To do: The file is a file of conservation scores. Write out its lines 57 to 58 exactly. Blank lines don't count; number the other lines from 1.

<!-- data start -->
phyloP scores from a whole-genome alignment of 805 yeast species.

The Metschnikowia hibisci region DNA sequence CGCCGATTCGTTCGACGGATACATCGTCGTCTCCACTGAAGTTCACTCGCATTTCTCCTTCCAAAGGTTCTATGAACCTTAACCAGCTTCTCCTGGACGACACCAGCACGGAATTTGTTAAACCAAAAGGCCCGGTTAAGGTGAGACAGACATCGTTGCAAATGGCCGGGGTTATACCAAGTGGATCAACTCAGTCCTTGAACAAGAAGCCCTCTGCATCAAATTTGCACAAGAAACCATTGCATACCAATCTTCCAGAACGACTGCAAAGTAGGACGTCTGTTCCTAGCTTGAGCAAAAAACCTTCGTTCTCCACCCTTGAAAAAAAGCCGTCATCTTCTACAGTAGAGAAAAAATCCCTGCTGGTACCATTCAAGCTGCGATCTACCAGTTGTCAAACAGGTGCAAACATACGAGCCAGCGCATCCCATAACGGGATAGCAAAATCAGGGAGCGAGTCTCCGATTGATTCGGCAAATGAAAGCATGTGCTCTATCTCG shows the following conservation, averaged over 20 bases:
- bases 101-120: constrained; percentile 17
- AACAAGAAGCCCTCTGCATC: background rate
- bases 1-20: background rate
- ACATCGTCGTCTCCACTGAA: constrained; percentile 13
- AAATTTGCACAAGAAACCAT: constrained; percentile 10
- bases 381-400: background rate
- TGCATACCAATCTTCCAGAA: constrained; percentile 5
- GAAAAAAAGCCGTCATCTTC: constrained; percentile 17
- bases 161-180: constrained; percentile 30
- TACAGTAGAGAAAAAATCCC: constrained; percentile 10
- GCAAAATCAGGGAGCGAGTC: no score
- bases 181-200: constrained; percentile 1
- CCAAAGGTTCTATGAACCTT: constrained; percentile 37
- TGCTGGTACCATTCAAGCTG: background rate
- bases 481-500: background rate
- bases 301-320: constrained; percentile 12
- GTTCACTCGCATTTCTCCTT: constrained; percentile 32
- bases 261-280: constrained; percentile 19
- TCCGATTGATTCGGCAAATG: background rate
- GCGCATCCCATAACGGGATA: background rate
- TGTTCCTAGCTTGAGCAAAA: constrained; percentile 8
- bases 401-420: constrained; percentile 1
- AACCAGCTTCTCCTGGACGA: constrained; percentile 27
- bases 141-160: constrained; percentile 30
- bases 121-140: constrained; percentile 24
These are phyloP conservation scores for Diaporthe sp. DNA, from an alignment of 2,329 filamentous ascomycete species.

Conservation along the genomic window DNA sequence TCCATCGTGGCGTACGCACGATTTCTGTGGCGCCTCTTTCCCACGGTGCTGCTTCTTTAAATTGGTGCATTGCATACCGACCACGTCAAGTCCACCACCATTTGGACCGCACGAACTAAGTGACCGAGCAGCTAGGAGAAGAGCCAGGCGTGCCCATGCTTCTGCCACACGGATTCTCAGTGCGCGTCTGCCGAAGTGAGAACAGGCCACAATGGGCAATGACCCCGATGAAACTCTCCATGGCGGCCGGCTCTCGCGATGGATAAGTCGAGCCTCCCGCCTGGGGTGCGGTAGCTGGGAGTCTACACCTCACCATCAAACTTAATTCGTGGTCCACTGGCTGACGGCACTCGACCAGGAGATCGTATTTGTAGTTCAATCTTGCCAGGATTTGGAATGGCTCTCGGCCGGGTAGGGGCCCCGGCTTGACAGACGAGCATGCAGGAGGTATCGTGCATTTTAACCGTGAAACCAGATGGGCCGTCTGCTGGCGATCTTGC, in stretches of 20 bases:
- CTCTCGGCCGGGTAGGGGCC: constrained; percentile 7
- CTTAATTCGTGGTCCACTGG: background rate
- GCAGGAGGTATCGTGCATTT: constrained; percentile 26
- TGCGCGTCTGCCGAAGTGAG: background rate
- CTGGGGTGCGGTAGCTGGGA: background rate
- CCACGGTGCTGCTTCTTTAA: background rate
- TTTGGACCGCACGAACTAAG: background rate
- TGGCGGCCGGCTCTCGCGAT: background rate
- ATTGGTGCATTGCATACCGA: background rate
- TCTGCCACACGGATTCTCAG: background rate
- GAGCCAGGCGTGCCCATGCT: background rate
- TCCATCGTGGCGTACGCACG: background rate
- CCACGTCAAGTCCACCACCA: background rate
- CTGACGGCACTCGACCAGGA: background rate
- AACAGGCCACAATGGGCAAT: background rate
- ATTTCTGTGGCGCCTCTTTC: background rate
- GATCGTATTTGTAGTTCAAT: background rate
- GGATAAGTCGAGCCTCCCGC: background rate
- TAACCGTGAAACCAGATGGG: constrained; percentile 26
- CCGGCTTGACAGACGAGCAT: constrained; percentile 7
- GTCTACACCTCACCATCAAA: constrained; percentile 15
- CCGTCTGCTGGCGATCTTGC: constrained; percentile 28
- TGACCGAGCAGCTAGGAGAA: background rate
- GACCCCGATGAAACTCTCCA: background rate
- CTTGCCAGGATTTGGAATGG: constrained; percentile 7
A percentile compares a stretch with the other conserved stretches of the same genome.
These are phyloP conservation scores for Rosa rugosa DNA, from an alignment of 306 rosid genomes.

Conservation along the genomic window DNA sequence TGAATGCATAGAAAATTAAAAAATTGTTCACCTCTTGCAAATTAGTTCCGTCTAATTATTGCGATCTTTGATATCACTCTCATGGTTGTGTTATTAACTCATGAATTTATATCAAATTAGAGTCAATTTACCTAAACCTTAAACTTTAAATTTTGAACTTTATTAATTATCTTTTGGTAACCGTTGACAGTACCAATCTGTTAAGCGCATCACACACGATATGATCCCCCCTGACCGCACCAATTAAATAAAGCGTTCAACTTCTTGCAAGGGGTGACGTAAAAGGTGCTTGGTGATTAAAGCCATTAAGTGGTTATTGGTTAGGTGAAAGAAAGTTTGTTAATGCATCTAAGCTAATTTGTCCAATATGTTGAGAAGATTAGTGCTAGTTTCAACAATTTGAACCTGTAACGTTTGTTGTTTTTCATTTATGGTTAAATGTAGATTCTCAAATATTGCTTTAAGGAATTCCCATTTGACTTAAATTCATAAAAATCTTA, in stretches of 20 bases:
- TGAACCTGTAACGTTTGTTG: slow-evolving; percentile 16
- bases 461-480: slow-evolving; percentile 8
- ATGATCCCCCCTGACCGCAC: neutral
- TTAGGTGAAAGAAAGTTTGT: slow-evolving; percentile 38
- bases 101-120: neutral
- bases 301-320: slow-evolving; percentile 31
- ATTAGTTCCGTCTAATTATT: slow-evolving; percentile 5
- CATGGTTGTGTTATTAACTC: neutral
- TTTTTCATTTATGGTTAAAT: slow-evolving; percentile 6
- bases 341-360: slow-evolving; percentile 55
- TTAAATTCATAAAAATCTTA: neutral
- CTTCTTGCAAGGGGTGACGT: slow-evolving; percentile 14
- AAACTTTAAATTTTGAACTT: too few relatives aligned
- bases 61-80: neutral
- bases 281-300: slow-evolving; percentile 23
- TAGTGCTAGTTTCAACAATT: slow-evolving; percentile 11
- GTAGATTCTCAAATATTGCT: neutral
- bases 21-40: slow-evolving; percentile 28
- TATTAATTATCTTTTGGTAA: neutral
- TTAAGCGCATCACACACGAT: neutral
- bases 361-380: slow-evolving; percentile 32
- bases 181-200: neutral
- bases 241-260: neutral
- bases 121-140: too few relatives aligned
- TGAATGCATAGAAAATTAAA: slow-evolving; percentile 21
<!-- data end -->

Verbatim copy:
Conservation along the genomic window DNA sequence TGAATGCATAGAAAATTAAAAAATTGTTCACCTCTTGCAAATTAGTTCCGTCTAATTATTGCGATCTTTGATATCACTCTCATGGTTGTGTTATTAACTCATGAATTTATATCAAATTAGAGTCAATTTACCTAAACCTTAAACTTTAAATTTTGAACTTTATTAATTATCTTTTGGTAACCGTTGACAGTACCAATCTGTTAAGCGCATCACACACGATATGATCCCCCCTGACCGCACCAATTAAATAAAGCGTTCAACTTCTTGCAAGGGGTGACGTAAAAGGTGCTTGGTGATTAAAGCCATTAAGTGGTTATTGGTTAGGTGAAAGAAAGTTTGTTAATGCATCTAAGCTAATTTGTCCAATATGTTGAGAAGATTAGTGCTAGTTTCAACAATTTGAACCTGTAACGTTTGTTGTTTTTCATTTATGGTTAAATGTAGATTCTCAAATATTGCTTTAAGGAATTCCCATTTGACTTAAATTCATAAAAATCTTA, in stretches of 20 bases:
- TGAACCTGTAACGTTTGTTG: slow-evolving; percentile 16